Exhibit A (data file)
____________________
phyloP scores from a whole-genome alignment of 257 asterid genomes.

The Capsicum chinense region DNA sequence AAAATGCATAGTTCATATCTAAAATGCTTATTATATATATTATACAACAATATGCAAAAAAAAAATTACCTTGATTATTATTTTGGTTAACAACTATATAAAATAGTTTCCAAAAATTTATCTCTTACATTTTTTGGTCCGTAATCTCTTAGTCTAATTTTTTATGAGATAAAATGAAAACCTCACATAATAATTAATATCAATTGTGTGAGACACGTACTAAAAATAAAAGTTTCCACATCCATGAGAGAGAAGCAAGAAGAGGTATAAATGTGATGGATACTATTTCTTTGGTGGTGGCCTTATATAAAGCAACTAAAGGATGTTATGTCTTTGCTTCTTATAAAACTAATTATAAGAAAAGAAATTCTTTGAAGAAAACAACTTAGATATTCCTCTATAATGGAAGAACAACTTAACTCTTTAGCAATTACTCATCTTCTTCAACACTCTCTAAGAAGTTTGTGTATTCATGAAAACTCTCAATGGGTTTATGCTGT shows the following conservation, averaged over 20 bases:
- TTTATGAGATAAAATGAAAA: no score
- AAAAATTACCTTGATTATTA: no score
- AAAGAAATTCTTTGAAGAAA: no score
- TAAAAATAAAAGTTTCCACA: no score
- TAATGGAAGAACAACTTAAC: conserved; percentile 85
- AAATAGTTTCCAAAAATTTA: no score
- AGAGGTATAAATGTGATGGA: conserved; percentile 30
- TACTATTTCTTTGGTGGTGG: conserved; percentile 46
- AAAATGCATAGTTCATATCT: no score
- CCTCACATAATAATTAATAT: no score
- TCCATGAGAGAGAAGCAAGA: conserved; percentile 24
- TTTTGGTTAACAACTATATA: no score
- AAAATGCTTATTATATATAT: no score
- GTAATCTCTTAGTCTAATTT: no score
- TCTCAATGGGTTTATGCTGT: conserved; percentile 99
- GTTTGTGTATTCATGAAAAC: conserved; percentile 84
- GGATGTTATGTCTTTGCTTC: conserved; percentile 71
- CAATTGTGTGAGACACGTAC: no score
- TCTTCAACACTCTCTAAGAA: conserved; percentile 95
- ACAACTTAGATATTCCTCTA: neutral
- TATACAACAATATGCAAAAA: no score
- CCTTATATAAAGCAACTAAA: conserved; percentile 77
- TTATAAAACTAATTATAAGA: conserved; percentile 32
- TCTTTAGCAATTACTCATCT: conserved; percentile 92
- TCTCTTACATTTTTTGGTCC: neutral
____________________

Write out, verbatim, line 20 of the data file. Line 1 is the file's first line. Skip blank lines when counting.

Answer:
- CAATTGTGTGAGACACGTAC: no score